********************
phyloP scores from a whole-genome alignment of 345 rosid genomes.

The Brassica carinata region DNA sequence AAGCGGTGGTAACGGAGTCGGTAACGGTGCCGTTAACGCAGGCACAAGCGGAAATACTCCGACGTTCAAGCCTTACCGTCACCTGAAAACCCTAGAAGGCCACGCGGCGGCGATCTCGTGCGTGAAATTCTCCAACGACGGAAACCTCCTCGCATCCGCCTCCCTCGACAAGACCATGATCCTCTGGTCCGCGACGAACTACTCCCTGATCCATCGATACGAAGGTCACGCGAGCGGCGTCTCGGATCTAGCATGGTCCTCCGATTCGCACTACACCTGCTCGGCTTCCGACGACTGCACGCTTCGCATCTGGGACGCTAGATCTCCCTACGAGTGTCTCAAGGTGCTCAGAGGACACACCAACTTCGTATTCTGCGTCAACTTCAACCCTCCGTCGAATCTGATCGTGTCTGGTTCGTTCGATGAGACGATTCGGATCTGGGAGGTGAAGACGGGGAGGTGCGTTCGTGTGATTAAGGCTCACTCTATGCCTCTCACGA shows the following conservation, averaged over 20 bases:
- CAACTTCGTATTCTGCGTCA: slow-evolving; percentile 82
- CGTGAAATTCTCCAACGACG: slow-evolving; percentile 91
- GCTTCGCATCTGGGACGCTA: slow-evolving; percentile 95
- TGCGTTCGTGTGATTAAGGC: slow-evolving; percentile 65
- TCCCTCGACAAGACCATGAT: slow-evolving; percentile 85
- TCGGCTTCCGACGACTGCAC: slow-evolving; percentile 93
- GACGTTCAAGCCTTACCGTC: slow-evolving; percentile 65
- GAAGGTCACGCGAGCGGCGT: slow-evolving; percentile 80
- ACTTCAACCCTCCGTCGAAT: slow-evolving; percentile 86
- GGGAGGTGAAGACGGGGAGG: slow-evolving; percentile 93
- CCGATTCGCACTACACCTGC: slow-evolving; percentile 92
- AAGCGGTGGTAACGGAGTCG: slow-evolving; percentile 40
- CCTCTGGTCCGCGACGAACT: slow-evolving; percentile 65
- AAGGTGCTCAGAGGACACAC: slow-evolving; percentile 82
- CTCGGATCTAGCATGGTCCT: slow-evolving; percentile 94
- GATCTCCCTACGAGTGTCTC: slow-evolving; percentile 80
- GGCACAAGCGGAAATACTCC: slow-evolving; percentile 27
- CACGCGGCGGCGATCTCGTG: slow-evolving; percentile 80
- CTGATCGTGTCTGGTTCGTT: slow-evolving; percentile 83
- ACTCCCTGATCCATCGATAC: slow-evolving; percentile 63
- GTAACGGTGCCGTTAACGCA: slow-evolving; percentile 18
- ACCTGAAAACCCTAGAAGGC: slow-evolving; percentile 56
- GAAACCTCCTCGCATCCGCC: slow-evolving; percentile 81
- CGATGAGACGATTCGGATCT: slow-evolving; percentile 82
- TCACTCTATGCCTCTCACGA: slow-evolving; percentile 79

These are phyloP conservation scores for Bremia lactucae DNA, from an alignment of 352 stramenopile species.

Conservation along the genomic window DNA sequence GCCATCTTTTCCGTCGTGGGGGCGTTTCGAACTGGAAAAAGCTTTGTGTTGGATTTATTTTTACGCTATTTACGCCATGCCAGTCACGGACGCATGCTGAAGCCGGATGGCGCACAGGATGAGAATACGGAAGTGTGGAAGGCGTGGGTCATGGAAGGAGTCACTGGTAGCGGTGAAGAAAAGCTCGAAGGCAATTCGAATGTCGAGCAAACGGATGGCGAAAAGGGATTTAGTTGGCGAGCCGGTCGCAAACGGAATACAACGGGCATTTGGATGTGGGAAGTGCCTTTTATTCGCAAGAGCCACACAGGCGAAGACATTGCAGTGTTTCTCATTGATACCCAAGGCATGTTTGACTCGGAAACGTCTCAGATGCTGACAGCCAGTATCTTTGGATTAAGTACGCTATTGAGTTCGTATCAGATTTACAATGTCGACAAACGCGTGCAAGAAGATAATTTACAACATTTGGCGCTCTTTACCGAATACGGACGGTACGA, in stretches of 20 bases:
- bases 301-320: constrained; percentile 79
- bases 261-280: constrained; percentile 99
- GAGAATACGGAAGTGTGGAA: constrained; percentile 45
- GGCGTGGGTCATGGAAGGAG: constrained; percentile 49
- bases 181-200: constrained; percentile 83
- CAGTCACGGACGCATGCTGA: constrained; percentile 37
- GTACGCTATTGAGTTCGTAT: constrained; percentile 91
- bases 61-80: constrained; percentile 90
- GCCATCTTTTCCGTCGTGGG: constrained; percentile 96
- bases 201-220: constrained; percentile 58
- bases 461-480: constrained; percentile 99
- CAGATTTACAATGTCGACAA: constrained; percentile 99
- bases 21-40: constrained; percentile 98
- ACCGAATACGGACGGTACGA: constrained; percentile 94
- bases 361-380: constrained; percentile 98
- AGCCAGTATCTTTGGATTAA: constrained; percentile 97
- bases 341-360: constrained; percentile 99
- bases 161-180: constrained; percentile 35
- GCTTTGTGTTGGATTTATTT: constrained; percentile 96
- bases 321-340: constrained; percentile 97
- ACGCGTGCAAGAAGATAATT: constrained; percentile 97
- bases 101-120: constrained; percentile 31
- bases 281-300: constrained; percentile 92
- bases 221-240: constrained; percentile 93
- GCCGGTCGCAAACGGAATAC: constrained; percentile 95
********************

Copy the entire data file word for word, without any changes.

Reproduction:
phyloP scores from a whole-genome alignment of 345 rosid genomes.

The Brassica carinata region DNA sequence AAGCGGTGGTAACGGAGTCGGTAACGGTGCCGTTAACGCAGGCACAAGCGGAAATACTCCGACGTTCAAGCCTTACCGTCACCTGAAAACCCTAGAAGGCCACGCGGCGGCGATCTCGTGCGTGAAATTCTCCAACGACGGAAACCTCCTCGCATCCGCCTCCCTCGACAAGACCATGATCCTCTGGTCCGCGACGAACTACTCCCTGATCCATCGATACGAAGGTCACGCGAGCGGCGTCTCGGATCTAGCATGGTCCTCCGATTCGCACTACACCTGCTCGGCTTCCGACGACTGCACGCTTCGCATCTGGGACGCTAGATCTCCCTACGAGTGTCTCAAGGTGCTCAGAGGACACACCAACTTCGTATTCTGCGTCAACTTCAACCCTCCGTCGAATCTGATCGTGTCTGGTTCGTTCGATGAGACGATTCGGATCTGGGAGGTGAAGACGGGGAGGTGCGTTCGTGTGATTAAGGCTCACTCTATGCCTCTCACGA shows the following conservation, averaged over 20 bases:
- CAACTTCGTATTCTGCGTCA: slow-evolving; percentile 82
- CGTGAAATTCTCCAACGACG: slow-evolving; percentile 91
- GCTTCGCATCTGGGACGCTA: slow-evolving; percentile 95
- TGCGTTCGTGTGATTAAGGC: slow-evolving; percentile 65
- TCCCTCGACAAGACCATGAT: slow-evolving; percentile 85
- TCGGCTTCCGACGACTGCAC: slow-evolving; percentile 93
- GACGTTCAAGCCTTACCGTC: slow-evolving; percentile 65
- GAAGGTCACGCGAGCGGCGT: slow-evolving; percentile 80
- ACTTCAACCCTCCGTCGAAT: slow-evolving; percentile 86
- GGGAGGTGAAGACGGGGAGG: slow-evolving; percentile 93
- CCGATTCGCACTACACCTGC: slow-evolving; percentile 92
- AAGCGGTGGTAACGGAGTCG: slow-evolving; percentile 40
- CCTCTGGTCCGCGACGAACT: slow-evolving; percentile 65
- AAGGTGCTCAGAGGACACAC: slow-evolving; percentile 82
- CTCGGATCTAGCATGGTCCT: slow-evolving; percentile 94
- GATCTCCCTACGAGTGTCTC: slow-evolving; percentile 80
- GGCACAAGCGGAAATACTCC: slow-evolving; percentile 27
- CACGCGGCGGCGATCTCGTG: slow-evolving; percentile 80
- CTGATCGTGTCTGGTTCGTT: slow-evolving; percentile 83
- ACTCCCTGATCCATCGATAC: slow-evolving; percentile 63
- GTAACGGTGCCGTTAACGCA: slow-evolving; percentile 18
- ACCTGAAAACCCTAGAAGGC: slow-evolving; percentile 56
- GAAACCTCCTCGCATCCGCC: slow-evolving; percentile 81
- CGATGAGACGATTCGGATCT: slow-evolving; percentile 82
- TCACTCTATGCCTCTCACGA: slow-evolving; percentile 79

These are phyloP conservation scores for Bremia lactucae DNA, from an alignment of 352 stramenopile species.

Conservation along the genomic window DNA sequence GCCATCTTTTCCGTCGTGGGGGCGTTTCGAACTGGAAAAAGCTTTGTGTTGGATTTATTTTTACGCTATTTACGCCATGCCAGTCACGGACGCATGCTGAAGCCGGATGGCGCACAGGATGAGAATACGGAAGTGTGGAAGGCGTGGGTCATGGAAGGAGTCACTGGTAGCGGTGAAGAAAAGCTCGAAGGCAATTCGAATGTCGAGCAAACGGATGGCGAAAAGGGATTTAGTTGGCGAGCCGGTCGCAAACGGAATACAACGGGCATTTGGATGTGGGAAGTGCCTTTTATTCGCAAGAGCCACACAGGCGAAGACATTGCAGTGTTTCTCATTGATACCCAAGGCATGTTTGACTCGGAAACGTCTCAGATGCTGACAGCCAGTATCTTTGGATTAAGTACGCTATTGAGTTCGTATCAGATTTACAATGTCGACAAACGCGTGCAAGAAGATAATTTACAACATTTGGCGCTCTTTACCGAATACGGACGGTACGA, in stretches of 20 bases:
- bases 301-320: constrained; percentile 79
- bases 261-280: constrained; percentile 99
- GAGAATACGGAAGTGTGGAA: constrained; percentile 45
- GGCGTGGGTCATGGAAGGAG: constrained; percentile 49
- bases 181-200: constrained; percentile 83
- CAGTCACGGACGCATGCTGA: constrained; percentile 37
- GTACGCTATTGAGTTCGTAT: constrained; percentile 91
- bases 61-80: constrained; percentile 90
- GCCATCTTTTCCGTCGTGGG: constrained; percentile 96
- bases 201-220: constrained; percentile 58
- bases 461-480: constrained; percentile 99
- CAGATTTACAATGTCGACAA: constrained; percentile 99
- bases 21-40: constrained; percentile 98
- ACCGAATACGGACGGTACGA: constrained; percentile 94
- bases 361-380: constrained; percentile 98
- AGCCAGTATCTTTGGATTAA: constrained; percentile 97
- bases 341-360: constrained; percentile 99
- bases 161-180: constrained; percentile 35
- GCTTTGTGTTGGATTTATTT: constrained; percentile 96
- bases 321-340: constrained; percentile 97
- ACGCGTGCAAGAAGATAATT: constrained; percentile 97
- bases 101-120: constrained; percentile 31
- bases 281-300: constrained; percentile 92
- bases 221-240: constrained; percentile 93
- GCCGGTCGCAAACGGAATAC: constrained; percentile 95